SPAIN’s vultures are under threat from a lack of carrion – the carcasses of dead livestock – according to Spanish scientists.
New regulations introduced since the onslaught of mad cow disease in 2002 have meant that vultures now have less food on offer.
The dead bodies of farm animals are now cleared away for health reasons, forcing the hungry vultures to increasingly depend on being fed by humans.
With less food on offer, the decade-long growth in population numbers enjoyed by vultures has now ground to a halt – with numbers even plummeting in some places.
One observatory near Segovia, central Spain, reported a 40 per cent drop over five years, while another in La Rioja, northern Spain, has suffered an 80 per cent drop.
More worryingly however, it has reported that local vultures have stopped reproducing completely.
Some farmers have even complained that the desperate birds have even resorted to attacking live animals.
“The effects of this policy include a halt in population growth, a decrease in breeding success, and an apparent increase in mortality of young age classes,” explained Spanish researchers in a letter written to Science magazine.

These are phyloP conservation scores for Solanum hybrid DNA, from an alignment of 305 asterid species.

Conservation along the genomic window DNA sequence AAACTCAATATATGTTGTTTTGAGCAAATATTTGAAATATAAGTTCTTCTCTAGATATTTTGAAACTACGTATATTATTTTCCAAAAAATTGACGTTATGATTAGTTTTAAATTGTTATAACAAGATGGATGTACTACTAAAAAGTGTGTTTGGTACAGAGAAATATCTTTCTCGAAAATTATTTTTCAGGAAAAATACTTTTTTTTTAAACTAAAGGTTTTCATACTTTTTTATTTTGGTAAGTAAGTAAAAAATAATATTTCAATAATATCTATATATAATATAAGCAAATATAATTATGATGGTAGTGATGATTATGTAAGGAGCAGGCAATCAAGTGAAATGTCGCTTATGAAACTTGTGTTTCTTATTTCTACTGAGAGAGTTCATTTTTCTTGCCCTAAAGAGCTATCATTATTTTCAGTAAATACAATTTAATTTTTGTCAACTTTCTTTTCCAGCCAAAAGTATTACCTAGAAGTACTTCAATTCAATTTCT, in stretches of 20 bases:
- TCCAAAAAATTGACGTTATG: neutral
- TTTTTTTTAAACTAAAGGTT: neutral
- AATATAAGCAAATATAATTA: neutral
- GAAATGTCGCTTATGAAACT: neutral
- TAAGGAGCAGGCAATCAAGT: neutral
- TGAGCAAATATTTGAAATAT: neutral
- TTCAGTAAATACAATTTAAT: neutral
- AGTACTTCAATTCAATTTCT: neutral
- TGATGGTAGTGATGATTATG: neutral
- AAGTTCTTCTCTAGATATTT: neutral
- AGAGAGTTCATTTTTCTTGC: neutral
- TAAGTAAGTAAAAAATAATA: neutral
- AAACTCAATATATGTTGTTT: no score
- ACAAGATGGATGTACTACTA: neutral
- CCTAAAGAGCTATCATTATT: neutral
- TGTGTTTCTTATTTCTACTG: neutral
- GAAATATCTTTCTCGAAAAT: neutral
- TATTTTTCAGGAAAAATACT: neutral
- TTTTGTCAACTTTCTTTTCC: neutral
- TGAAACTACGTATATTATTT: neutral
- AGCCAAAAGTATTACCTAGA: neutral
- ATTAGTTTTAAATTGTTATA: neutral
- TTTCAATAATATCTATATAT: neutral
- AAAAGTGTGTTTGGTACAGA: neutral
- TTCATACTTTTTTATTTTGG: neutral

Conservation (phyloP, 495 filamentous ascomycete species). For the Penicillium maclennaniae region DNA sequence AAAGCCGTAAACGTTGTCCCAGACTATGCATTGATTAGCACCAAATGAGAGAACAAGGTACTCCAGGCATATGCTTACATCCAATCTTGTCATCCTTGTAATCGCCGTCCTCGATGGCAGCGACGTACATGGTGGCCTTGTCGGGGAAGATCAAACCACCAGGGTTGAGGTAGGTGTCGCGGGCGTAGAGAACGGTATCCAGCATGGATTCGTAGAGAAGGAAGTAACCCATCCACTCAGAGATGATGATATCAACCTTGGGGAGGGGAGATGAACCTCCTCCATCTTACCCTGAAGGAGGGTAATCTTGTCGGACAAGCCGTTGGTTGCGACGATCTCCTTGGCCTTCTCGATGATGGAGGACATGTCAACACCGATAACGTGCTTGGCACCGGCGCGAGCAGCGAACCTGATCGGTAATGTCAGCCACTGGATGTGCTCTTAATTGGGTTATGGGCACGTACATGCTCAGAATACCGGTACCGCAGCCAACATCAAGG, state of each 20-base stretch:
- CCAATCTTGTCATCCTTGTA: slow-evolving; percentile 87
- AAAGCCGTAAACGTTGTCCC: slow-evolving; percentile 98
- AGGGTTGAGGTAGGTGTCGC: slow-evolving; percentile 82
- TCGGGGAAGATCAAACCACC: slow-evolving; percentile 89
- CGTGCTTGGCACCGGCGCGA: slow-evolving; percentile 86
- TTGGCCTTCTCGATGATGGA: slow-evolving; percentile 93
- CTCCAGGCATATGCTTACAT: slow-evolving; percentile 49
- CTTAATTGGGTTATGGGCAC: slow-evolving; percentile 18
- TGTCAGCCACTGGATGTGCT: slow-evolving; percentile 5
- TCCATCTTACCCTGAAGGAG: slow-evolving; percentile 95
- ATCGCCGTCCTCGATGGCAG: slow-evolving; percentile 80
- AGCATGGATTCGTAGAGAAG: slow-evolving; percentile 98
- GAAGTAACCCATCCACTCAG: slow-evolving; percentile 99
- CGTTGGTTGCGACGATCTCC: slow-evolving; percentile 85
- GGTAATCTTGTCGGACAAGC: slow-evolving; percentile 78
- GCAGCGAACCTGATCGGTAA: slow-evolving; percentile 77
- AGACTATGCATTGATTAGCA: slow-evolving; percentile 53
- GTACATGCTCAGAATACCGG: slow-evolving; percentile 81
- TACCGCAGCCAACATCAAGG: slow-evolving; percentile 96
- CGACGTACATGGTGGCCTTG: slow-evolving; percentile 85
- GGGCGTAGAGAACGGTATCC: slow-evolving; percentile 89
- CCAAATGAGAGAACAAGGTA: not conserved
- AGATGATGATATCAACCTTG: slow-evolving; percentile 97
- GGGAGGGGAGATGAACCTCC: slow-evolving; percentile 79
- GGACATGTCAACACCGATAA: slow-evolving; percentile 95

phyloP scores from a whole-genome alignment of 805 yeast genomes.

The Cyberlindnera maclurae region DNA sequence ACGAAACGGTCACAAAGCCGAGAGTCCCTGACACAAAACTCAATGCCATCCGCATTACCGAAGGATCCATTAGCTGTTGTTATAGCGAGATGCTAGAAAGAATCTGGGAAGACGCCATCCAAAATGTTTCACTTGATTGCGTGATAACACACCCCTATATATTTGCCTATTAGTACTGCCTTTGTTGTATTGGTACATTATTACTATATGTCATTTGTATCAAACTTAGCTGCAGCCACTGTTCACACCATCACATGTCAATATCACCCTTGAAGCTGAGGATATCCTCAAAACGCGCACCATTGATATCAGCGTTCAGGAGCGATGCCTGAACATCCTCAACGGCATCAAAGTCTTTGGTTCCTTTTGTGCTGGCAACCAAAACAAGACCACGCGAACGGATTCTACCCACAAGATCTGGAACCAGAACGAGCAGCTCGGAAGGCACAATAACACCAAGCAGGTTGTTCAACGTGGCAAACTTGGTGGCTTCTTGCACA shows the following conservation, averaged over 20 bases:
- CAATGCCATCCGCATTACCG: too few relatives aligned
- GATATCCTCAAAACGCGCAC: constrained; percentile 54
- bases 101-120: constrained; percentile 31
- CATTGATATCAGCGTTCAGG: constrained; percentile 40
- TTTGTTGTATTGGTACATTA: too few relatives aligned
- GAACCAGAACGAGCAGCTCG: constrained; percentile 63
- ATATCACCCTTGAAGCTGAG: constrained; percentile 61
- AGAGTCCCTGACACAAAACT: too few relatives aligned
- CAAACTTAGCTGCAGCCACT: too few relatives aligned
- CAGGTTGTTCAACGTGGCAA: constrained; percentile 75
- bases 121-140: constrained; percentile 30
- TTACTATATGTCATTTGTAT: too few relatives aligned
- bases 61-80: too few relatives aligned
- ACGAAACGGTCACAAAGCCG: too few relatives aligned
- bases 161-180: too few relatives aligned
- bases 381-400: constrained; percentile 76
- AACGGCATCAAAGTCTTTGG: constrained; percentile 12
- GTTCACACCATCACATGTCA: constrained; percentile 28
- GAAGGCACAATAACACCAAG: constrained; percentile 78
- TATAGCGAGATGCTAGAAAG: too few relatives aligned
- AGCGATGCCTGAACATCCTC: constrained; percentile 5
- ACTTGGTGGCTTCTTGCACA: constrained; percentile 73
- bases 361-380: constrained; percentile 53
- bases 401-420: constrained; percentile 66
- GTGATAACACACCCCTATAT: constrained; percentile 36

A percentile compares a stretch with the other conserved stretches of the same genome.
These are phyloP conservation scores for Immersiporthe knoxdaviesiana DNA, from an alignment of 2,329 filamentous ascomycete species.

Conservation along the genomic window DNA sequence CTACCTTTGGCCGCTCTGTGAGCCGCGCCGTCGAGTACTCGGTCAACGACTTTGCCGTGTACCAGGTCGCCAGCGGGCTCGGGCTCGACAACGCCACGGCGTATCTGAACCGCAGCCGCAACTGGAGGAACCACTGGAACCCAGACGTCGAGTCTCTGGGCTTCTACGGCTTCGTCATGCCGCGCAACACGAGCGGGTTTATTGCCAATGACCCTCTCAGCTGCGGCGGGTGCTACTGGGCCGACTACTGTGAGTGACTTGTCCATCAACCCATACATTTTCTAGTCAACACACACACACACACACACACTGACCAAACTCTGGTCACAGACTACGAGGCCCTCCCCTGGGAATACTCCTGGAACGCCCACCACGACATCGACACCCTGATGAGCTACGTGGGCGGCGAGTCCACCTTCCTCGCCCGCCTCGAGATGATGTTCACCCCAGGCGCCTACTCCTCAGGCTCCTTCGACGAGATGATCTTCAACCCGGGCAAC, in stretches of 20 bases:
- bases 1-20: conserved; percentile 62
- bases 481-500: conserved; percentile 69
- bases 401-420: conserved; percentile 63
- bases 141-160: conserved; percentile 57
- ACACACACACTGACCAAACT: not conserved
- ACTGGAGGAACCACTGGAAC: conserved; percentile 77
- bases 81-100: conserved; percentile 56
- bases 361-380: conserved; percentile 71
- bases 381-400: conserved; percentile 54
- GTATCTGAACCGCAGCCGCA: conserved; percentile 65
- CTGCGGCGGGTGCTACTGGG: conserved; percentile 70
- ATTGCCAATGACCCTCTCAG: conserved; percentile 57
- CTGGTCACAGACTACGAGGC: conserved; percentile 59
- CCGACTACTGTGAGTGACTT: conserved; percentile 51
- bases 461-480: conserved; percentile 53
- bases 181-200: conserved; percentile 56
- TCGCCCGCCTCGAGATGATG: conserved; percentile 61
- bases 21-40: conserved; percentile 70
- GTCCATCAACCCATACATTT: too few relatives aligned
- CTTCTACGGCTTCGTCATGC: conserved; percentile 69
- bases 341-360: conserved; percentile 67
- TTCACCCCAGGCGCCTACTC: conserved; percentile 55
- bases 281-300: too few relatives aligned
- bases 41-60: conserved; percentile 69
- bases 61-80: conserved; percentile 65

Now Spain – which is home to 90 per cent of Europe’s griffin, cinereous and bearded vultures – has called on the European Union to relax the livestock carcass ban.
For centuries there was no problem in leaving carcasses out,” said Juan Antonio Gil, of Spain’s Bearded Vulture Foundation. “The vultures cleaned them up.”
“Now carcasses have to be collected and disposed of centrally which costs money.
“Rather than spend money on tractors, trucks and diesel fuel the task could be done for free by vultures.”
Gil added: “The most efficient and ecologically friendly way to dispose of carcasses is to let the vultures do the job.”
Between 1979 and 1999 the number of Griffin vultures in Spain increased from 3,500 pairs to 18,000 .
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